NO BIKING IN THE HOUSE WITHOUT A HELMET

The prodigiously cheering reflections of a mother gathering a large brood of children, both biological and adopted.

Greene (There Is No Me Without You: One Woman’s Odyssey to Rescue Africa’s Children, 2006, etc.) is the kind of person most engaged when there is a thick scrum of children underfoot. So when her eldest of four prepared for college, the author began to feel empty-nest syndrome, and she and her husband considered adoption. This was in the 1990s, a faraway time Greene recalls when her computer has to do “squat thrusts” to warm up before connecting to international-adoption sites on the Internet. After finding a boy in Bulgaria, she traveled there to investigate. Upon meeting him, she began to realize the heavy significance of the adoption process: “If I had thought this was a free look, a check-this-one-out, a no risk trial with the possibility of a full refund, I was wrong. It is not permissible to dabble in that way in someone’s life—especially a child’s.” Fortunately, the author and the boy formed a bond, and he became a member of the family, as did girl and three boys from Ethiopia in subsequent years. Greene is a writer of emotional impact. Whether she is describing the lands she visited to gather her children or the days that followed back home in Georgia, her words are flush with humanity and all the messiness and comedy that humanity trails in its wake. She goes the distance, which is a beautiful thing to behold, even as she plots her escape from all that she has called down on her head, for these are orphanage kids with plenty of baggage in tow. “I don’t think our plan is working. We’re getting all the pain of empty nest anyway,” she complained to her husband at one point. Eventually, an enveloping sweetness and involvement swept away all but what is elementally grand about being a parent and nursing a child. An upbeat chronicle of a life that has been lived on the bright side of the road, its ruts beveled by naked love.

 

Pub Date: May 3, 2011

ISBN: 978-0-374-22306-9

Page Count: 368

Publisher: Sarah Crichton/Farrar, Straus and Giroux

Review Posted Online: March 21, 2011

Kirkus Reviews Issue: April 1, 2011

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If the authors are serious, this is a silly, distasteful book. If they are not, it’s a brilliant satire.

THE 48 LAWS OF POWER

The authors have created a sort of anti-Book of Virtues in this encyclopedic compendium of the ways and means of power.

Everyone wants power and everyone is in a constant duplicitous game to gain more power at the expense of others, according to Greene, a screenwriter and former editor at Esquire (Elffers, a book packager, designed the volume, with its attractive marginalia). We live today as courtiers once did in royal courts: we must appear civil while attempting to crush all those around us. This power game can be played well or poorly, and in these 48 laws culled from the history and wisdom of the world’s greatest power players are the rules that must be followed to win. These laws boil down to being as ruthless, selfish, manipulative, and deceitful as possible. Each law, however, gets its own chapter: “Conceal Your Intentions,” “Always Say Less Than Necessary,” “Pose as a Friend, Work as a Spy,” and so on. Each chapter is conveniently broken down into sections on what happened to those who transgressed or observed the particular law, the key elements in this law, and ways to defensively reverse this law when it’s used against you. Quotations in the margins amplify the lesson being taught. While compelling in the way an auto accident might be, the book is simply nonsense. Rules often contradict each other. We are told, for instance, to “be conspicuous at all cost,” then told to “behave like others.” More seriously, Greene never really defines “power,” and he merely asserts, rather than offers evidence for, the Hobbesian world of all against all in which he insists we live. The world may be like this at times, but often it isn’t. To ask why this is so would be a far more useful project.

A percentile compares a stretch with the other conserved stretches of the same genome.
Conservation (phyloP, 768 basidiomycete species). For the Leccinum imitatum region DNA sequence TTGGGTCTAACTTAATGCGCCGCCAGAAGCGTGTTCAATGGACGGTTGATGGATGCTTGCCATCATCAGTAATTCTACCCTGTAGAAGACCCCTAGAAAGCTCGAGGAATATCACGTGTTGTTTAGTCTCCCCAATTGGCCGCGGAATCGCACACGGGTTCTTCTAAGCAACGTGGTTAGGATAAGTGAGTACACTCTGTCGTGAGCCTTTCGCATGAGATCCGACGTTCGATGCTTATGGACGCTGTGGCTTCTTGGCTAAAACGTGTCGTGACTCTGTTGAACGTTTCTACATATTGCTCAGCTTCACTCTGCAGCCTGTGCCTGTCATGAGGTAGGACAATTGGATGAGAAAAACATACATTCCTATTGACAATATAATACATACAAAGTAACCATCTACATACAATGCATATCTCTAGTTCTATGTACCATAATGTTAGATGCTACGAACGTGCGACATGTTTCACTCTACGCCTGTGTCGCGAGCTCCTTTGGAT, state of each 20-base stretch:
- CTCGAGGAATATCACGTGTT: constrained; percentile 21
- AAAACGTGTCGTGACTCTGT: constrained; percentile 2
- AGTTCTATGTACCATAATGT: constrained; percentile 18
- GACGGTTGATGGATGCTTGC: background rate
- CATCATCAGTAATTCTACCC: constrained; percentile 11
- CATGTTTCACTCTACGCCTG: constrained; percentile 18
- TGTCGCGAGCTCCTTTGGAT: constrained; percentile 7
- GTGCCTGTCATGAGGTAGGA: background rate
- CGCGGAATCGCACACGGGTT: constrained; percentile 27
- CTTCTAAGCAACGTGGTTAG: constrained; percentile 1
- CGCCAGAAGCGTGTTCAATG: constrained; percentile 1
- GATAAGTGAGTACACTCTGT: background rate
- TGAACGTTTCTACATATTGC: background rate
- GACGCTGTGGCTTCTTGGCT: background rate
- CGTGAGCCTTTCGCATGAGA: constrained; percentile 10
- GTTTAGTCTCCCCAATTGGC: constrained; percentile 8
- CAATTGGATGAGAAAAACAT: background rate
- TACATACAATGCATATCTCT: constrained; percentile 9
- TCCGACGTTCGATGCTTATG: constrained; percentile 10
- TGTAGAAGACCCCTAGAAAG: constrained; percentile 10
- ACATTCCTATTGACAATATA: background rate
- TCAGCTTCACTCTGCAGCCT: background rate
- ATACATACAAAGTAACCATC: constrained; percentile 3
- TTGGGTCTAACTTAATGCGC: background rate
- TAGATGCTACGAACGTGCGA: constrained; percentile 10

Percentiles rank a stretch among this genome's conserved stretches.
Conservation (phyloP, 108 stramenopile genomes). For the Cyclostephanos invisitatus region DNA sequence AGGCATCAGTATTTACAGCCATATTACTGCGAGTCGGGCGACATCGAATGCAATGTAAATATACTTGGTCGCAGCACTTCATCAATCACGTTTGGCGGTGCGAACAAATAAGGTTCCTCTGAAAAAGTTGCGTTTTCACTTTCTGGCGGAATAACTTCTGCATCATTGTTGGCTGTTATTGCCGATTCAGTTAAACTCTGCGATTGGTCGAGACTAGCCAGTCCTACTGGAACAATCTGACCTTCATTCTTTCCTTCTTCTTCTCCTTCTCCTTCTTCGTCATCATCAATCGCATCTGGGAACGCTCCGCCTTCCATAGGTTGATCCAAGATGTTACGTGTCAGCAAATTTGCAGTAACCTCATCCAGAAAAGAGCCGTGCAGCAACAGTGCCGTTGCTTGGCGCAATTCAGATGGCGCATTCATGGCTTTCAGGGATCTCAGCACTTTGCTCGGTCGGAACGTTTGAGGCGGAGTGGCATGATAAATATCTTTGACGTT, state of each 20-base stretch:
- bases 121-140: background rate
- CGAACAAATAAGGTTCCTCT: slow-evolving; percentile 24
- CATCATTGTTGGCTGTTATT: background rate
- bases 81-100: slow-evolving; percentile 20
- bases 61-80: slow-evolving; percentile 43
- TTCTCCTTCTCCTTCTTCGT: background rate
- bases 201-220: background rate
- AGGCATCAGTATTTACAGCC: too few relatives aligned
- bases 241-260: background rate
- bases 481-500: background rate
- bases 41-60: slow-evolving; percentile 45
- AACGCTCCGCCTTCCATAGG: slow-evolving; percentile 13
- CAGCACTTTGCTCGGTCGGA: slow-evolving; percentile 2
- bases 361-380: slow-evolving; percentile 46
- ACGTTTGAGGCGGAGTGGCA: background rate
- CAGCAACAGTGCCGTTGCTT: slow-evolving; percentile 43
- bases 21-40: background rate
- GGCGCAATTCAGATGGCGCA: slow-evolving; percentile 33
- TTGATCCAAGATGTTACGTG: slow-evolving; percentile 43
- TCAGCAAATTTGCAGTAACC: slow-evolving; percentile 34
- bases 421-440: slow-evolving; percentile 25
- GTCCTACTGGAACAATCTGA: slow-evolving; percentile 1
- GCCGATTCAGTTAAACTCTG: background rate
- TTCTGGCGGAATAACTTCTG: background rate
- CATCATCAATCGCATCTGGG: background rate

If the authors are serious, this is a silly, distasteful book. If they are not, it’s a brilliant satire.

Pub Date: Sept. 1, 1998

ISBN: 0-670-88146-5

Page Count: 430

Publisher: Viking

Review Posted Online: May 20, 2010

Kirkus Reviews Issue: July 15, 1998

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The author's youthfulness helps to assure the inevitable comparison with the Anne Frank diary although over and above the...

NIGHT

Elie Wiesel spent his early years in a small Transylvanian town as one of four children. 

He was the only one of the family to survive what Francois Maurois, in his introduction, calls the "human holocaust" of the persecution of the Jews, which began with the restrictions, the singularization of the yellow star, the enclosure within the ghetto, and went on to the mass deportations to the ovens of Auschwitz and Buchenwald. There are unforgettable and horrifying scenes here in this spare and sombre memoir of this experience of the hanging of a child, of his first farewell with his father who leaves him an inheritance of a knife and a spoon, and of his last goodbye at Buchenwald his father's corpse is already cold let alone the long months of survival under unconscionable conditions. 

The author's youthfulness helps to assure the inevitable comparison with the Anne Frank diary although over and above the sphere of suffering shared, and in this case extended to the death march itself, there is no spiritual or emotional legacy here to offset any reader reluctance.

Pub Date: Jan. 16, 2006

ISBN: 0374500010

Page Count: 120

Publisher: Hill & Wang

Review Posted Online: Oct. 7, 2011

Kirkus Reviews Issue: Jan. 15, 2006

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